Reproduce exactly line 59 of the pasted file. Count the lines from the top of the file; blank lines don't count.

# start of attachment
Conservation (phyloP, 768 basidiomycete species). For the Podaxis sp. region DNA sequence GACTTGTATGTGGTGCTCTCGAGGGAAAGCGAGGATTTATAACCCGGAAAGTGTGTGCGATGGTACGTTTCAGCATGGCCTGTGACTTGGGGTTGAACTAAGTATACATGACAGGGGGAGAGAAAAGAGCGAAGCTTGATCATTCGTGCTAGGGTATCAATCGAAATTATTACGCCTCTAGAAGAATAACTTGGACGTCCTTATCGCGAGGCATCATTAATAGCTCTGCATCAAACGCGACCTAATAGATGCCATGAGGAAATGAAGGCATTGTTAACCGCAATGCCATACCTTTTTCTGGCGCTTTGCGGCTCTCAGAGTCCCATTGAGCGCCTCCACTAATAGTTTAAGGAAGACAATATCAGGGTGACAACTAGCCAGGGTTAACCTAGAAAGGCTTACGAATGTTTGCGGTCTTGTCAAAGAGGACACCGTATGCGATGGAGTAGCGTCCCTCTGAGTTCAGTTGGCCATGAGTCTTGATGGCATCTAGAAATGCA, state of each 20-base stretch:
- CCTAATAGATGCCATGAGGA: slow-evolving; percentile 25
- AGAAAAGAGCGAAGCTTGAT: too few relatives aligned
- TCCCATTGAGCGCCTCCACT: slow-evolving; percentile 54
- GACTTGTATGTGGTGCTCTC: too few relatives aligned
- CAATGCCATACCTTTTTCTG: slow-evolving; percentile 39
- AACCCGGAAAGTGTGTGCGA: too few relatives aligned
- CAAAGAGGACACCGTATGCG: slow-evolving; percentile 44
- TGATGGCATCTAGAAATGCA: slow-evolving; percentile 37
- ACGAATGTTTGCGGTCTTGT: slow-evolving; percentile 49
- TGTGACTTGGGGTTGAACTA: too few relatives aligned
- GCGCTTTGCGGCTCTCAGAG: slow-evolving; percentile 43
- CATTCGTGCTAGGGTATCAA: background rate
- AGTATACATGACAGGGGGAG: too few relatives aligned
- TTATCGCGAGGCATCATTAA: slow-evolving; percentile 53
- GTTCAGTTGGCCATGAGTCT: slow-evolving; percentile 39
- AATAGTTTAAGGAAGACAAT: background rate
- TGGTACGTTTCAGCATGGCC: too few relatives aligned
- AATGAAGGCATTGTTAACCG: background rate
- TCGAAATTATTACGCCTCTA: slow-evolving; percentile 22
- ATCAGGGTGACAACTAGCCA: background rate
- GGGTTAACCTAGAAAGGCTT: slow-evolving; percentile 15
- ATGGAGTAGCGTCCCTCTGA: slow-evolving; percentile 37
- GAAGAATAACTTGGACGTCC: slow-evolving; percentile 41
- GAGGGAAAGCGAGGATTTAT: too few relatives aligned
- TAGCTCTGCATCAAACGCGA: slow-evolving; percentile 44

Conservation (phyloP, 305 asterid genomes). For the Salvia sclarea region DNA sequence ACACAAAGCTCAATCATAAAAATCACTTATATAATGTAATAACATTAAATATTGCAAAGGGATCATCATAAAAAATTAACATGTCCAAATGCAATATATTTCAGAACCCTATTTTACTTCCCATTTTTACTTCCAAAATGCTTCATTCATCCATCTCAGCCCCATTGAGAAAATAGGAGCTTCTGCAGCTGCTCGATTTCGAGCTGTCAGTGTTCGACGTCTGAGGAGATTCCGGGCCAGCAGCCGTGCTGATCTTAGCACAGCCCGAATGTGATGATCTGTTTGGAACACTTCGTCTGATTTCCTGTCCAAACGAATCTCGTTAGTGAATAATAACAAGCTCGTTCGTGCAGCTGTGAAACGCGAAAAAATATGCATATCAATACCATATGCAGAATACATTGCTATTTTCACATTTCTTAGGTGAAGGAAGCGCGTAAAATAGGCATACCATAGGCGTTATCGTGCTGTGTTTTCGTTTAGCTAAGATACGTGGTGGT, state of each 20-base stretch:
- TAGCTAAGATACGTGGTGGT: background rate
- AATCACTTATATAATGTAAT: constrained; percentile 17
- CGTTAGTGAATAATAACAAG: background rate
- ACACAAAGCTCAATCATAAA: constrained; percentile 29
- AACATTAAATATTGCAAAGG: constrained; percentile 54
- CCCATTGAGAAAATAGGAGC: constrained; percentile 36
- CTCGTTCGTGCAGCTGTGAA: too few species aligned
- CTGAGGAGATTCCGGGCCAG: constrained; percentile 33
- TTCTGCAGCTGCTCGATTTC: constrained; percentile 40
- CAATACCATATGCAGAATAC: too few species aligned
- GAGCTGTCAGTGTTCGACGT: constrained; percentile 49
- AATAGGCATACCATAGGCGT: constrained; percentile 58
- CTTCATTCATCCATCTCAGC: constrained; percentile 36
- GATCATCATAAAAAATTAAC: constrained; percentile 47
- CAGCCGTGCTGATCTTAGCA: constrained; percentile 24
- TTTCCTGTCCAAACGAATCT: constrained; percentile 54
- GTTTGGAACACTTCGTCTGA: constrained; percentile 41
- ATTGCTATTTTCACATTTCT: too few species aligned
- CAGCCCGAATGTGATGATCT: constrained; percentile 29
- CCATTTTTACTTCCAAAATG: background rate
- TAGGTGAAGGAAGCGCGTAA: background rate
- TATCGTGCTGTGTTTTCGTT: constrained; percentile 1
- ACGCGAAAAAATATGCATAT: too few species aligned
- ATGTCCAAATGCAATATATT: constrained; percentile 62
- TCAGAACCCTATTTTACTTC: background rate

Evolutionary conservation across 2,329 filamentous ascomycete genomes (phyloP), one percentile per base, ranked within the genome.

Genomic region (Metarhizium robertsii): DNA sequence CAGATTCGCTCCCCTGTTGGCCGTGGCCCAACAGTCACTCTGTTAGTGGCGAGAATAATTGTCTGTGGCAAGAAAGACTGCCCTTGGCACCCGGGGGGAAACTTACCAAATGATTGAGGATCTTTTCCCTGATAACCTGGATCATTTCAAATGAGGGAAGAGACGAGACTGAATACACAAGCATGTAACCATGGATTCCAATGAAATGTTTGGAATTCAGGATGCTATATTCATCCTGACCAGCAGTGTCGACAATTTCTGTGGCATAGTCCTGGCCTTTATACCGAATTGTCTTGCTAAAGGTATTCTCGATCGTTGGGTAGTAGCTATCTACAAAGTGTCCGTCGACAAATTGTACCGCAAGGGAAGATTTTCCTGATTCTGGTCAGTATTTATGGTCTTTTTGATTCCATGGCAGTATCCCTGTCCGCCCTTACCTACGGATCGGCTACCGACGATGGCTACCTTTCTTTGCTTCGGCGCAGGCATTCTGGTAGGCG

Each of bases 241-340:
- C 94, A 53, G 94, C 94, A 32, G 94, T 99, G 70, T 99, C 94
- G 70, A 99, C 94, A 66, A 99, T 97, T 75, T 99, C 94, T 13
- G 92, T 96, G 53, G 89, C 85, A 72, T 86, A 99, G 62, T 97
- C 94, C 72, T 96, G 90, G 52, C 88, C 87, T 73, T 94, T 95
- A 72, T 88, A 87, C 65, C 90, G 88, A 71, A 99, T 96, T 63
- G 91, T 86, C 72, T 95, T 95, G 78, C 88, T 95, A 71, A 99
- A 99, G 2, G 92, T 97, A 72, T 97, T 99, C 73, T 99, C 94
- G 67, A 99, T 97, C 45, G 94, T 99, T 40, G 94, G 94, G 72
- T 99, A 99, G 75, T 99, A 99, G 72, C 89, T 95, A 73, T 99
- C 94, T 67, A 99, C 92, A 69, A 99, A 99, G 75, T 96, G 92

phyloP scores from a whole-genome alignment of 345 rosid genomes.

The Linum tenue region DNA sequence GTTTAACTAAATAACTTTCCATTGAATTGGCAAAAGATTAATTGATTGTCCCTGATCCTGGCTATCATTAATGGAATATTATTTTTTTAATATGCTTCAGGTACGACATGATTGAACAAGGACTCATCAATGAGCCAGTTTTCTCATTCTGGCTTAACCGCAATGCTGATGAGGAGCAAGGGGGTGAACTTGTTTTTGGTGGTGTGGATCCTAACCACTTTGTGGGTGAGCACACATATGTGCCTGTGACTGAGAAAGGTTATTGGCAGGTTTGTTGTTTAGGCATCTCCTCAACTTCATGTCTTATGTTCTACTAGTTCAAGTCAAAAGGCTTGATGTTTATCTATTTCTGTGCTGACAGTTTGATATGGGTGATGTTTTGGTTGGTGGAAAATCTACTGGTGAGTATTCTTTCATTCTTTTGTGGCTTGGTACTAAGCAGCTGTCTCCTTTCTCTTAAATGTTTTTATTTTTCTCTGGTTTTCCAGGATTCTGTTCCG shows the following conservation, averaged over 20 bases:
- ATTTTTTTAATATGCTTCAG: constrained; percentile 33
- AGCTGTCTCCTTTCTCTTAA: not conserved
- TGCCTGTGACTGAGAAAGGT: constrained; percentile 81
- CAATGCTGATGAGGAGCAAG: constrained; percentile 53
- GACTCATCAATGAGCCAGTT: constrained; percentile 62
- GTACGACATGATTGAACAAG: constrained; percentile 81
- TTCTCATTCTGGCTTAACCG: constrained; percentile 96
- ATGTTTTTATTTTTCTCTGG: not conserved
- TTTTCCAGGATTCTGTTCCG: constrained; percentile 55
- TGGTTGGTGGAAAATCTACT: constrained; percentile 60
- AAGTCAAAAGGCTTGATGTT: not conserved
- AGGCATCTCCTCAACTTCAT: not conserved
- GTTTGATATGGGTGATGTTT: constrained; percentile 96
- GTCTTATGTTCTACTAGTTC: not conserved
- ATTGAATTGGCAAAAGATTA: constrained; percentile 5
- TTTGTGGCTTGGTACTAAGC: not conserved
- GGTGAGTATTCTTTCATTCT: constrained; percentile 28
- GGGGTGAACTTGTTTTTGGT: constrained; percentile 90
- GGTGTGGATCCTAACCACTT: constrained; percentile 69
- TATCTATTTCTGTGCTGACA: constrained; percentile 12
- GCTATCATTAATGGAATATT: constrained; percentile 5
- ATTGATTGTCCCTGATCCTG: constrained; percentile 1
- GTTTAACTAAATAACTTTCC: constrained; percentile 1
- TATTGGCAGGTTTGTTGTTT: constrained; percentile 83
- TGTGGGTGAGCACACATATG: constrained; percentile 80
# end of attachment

- C 94, C 72, T 96, G 90, G 52, C 88, C 87, T 73, T 94, T 95